The Magnificent Seven Theatrical Review
The Magnificent Seven is an entertaining film with a mix of action, drama, and comedy.
When Robber Baron Bartholomew Bogue (Peter Sarsgaard; Green Lantern) decides to take over the Midwestern town of Rose Creek, he drives out the resident farmers in order to mine for gold. Wreaking havoc on the townspeople, Bogue's henchmen will shoot anyone who gets in their way. Emma Cullen (Haley Bennett; Hardcore Henry), widowed by Bogue, seeking justice and revenge hires Warrant Officer Chisolm (Denzel Washington; The Equalizer) to fight Bogue and reclaim her town.
Chisolm, harboring motives of his own, decides to take the job but feels it necessary to hire others to assist him. He wrangles a group of bounty hunters, gamblers and hired guns to take on the Robber Baron and free Rose Creek. With 6 men by his side he trains the townspeople to fight and devices a plan to beet Bogue's "army" of mercenaries. Ultimately good triumphs over evil but not without sacrifice.
One of the terrific things about this remake is the cast. Washington is powerful as Chisolm a man with an awkward sense of morals but who commands attention when he walk in a room, or a saloon as the case maybe. Chris Pratt (Guardians of the Galaxy) as Josh Faraday adds the right amount of comedy to make for some truly funny moments but there were times I was reminded of his Jurassic World performance. Vincent D'Onofrio (Jurassic World) and Ethan Hawke (Before Sunset) both stood out among a stellar cast and Sarsgaard and Bennett hold their own nicely in this ensemble.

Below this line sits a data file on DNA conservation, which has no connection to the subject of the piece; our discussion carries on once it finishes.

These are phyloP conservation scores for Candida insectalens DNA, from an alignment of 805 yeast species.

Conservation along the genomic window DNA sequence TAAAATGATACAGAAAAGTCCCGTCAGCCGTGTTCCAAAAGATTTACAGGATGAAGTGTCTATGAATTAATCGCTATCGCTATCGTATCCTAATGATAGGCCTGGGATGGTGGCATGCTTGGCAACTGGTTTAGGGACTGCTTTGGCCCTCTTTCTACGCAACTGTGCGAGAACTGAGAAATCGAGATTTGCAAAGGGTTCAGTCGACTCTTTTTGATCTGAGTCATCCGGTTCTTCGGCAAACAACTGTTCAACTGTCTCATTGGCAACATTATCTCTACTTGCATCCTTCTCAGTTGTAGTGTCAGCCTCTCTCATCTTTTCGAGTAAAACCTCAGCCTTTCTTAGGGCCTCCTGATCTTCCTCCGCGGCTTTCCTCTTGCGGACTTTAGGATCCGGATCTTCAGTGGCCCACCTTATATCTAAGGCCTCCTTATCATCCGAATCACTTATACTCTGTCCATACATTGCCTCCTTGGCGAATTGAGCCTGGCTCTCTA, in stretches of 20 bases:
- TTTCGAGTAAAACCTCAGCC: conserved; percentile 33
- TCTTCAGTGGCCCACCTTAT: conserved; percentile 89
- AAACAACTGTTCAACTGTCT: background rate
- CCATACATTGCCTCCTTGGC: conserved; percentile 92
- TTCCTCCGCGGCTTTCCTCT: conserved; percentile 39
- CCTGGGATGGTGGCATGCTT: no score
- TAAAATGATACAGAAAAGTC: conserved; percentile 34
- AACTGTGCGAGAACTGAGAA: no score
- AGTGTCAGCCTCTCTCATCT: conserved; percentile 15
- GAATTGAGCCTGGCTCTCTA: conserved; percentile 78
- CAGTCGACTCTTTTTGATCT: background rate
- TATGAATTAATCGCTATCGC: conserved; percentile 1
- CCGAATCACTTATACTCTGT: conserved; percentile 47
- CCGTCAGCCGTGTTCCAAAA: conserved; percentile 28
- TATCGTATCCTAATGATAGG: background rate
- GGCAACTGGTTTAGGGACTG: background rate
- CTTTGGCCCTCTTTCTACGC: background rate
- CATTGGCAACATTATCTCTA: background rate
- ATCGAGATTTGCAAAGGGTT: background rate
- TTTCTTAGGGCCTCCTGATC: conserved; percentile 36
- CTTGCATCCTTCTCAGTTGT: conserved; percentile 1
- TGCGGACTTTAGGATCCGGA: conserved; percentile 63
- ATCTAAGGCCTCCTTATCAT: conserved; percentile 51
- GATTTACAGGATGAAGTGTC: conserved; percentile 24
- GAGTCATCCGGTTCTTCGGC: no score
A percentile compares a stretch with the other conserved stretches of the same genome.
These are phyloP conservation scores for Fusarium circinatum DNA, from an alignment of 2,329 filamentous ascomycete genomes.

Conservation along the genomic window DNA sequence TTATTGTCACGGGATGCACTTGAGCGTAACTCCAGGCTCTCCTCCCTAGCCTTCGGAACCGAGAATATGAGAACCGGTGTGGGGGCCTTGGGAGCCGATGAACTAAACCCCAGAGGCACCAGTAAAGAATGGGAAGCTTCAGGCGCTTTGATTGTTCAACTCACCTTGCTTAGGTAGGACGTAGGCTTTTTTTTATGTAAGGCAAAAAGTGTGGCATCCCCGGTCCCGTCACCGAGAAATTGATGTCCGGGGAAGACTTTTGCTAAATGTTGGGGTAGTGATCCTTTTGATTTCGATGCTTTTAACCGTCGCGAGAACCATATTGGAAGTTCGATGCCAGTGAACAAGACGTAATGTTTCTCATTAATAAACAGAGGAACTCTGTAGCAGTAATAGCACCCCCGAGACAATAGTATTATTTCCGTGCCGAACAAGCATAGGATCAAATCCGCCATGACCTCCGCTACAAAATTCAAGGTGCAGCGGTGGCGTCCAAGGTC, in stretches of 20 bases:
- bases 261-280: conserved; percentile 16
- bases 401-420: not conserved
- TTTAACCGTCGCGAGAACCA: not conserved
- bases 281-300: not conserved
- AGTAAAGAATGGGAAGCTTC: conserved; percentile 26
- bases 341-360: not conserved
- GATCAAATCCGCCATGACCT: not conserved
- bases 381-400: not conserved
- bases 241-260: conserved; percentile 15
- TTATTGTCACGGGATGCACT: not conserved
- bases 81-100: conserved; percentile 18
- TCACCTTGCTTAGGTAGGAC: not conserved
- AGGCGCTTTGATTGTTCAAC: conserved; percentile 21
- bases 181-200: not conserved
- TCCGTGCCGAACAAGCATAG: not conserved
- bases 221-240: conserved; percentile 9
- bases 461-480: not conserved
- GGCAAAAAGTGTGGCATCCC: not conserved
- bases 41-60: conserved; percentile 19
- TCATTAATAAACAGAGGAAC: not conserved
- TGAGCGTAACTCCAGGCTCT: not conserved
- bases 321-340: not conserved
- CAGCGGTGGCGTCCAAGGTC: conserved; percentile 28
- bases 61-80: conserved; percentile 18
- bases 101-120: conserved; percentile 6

Other enjoyable portions of the film include the cinematography and soundtrack. Shot in portions of Arizona, the scenery is magnificent and makes me want to book my next vacation across the country. The majestic mountain bluffs are a panoramically pleasing backdrop for the action occurring in the valley below. Accentuating the beautiful pictures is James Horner's (Avatar) last soundtrack. With its bold percussion, it helps set the scene nicely and reminds you of a talent gone too soon.
While I'm not sure the remake lives up to the original (they rarely do), it is an entertaining film with a mix of action, drama and comedy. It also includes the longest shootout I've ever seen, but I'm told the original did as well so I guess that stayed true to the 1960 version. Fans of a good old fashioned western or fans of a really good gun shootout with explosions thrown in will be happy with this movie.
I found it entertaining and I really enjoyed the cast, the script and the landscape. I did find the Native American portrayal somewhat stilted, but not necessarily due to any fault of Martin Sensmeier (Salem) so much as the lack of screen time necessary to more fully develop the character. I also think they made D'Onofrio's Jack Horne incomplete as they started to tell his story then left the audience to wonder about the ending of his tale. What happened to his wife and children, I wonder? What made him such a religious man? The choreographed fight scenes were well done, however, and I feel the cast pulled them off nicely.
Older generations may not enjoy the film as they remember Yul Brynner (The King and I), Charles Bronson (The Dirty Dozen) and Steve McQueen (The Thomas Crown Affair) from the original, but for a new audience I think it is a well done film that will bring some box office draw. If you plan to go, be prepared though. It is over two hours long, so you may want to grab some popcorn and a drink.
MPAA Rating: PG-13
Running Time: 132 minutes
Distributed By: MGM Studios
About Allison Skornick-Rose
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